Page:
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Discussion Starter · #442 ·
Here’s a puzzler. On the big island in Hawaii, lava flows have now destroyed “hundreds” of homes of people incautious enough to settle on the flanks of an active volcano, one that has been erupting off and on for years. The mayor has vowed to “rebuild” using federal money, the common purse of all Americans.

Question: Should this expenditure have precedence over subsidies, from the same purse, for classical music?
 

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Here's a puzzler. On the big island in Hawaii, lava flows have now destroyed "hundreds" of homes of people incautious enough to settle on the flanks of an active volcano, one that has been erupting off and on for years. The mayor has vowed to "rebuild" using federal money, the common purse of all Americans.

Question: Should this expenditure have precedence over subsidies, from the same purse, for classical music?
Counter Question, would this involving subsiding Renee Fleming?
 
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Here's a puzzler. On the big island in Hawaii, lava flows have now destroyed "hundreds" of homes of people incautious enough to settle on the flanks of an active volcano, one that has been erupting off and on for years. The mayor has vowed to "rebuild" using federal money, the common purse of all Americans.

Question: Should this expenditure have precedence over subsidies, from the same purse, for classical music?
I don't know but where I used to live a company built a housing estate on a flood plain. For some reason the houses kept flooding, so our government, friends of the building company, kindly spent hundreds of millions on diverting this water to somewhere else.
 

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Here's a puzzler. On the big island in Hawaii, lava flows have now destroyed "hundreds" of homes of people incautious enough to settle on the flanks of an active volcano, one that has been erupting off and on for years. The mayor has vowed to "rebuild" using federal money, the common purse of all Americans.

Question: Should this expenditure have precedence over subsidies, from the same purse, for classical music?
You have a somewhat weird federal budgetary system if subsidies for classical music have to compete with disaster relief.
 

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Here's a puzzler. On the big island in Hawaii, lava flows have now destroyed "hundreds" of homes of people incautious enough to settle on the flanks of an active volcano, one that has been erupting off and on for years. The mayor has vowed to "rebuild" using federal money, the common purse of all Americans.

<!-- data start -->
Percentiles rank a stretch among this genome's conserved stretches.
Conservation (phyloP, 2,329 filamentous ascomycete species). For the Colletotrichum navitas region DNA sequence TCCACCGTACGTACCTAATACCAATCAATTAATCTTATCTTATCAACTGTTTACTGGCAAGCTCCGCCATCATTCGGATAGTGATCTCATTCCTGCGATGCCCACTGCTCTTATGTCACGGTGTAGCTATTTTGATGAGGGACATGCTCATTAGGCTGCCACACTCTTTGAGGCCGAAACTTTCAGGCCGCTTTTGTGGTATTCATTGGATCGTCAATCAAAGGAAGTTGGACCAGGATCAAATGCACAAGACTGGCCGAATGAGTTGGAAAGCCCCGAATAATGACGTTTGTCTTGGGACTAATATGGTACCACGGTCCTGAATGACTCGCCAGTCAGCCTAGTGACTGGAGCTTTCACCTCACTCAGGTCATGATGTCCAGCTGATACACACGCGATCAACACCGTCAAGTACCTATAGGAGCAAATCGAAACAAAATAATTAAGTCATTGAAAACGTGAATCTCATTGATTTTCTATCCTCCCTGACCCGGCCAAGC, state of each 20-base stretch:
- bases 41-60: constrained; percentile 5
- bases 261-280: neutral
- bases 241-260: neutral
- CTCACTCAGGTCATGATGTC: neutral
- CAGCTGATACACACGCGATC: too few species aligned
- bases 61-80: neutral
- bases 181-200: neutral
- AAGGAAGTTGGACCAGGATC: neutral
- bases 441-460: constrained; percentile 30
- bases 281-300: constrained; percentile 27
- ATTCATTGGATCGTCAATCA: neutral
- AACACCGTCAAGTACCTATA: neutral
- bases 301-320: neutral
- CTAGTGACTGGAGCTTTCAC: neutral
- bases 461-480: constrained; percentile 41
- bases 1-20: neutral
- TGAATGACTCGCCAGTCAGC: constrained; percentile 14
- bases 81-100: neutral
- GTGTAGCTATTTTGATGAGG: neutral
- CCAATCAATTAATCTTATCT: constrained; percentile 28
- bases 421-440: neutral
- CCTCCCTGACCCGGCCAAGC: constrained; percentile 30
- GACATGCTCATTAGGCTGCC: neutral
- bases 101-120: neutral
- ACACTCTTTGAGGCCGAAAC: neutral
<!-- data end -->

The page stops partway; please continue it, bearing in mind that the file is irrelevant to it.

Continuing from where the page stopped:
Question: Should this expenditure have precedence over subsidies, from the same purse, for classical music?
That's not a puzzler, but a classic difficult economic question that requires careful factual research and cost/benefit analysis. Habitable real estate in Hawaii is hugely valuable, and each acre protected from destruction can be worth millions. However, sometimes it's no use trying to do battle with nature's most powerful forces. On the east coast of the US, much of the beachfront property is nearly as valuable as that in Hawaii, and expensive efforts are made to at least slow the natural process of erosion. Maybe it's worth it to get another 150-200 years of beneficial use, but maybe not if it all gets washed away in 20-30 years.

We really need to do a similar kind of analysis for public support of the arts. Where is that spending most effective?
 

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“Question: Should this expenditure have precedence over subsidies, from the same purse, for classical music?”

Let’s put it this way: There will always be poverty, there will always be disasters, there will always be military expenditures and war, there will always be people who don’t think the arts are worth supporting, even by those who enjoy it every day and write about it.

But some cities manage to find some funds by planning it out in advance, having a program when there are no particular disasters happening, and it’s not always about government support; it’s about enlightened leadership related to culture values and the arts being supported as a part of national pride and the beautification of our cities, and the fact that it generates tax revenues, tourism, and an overall more inspiring environment to live in.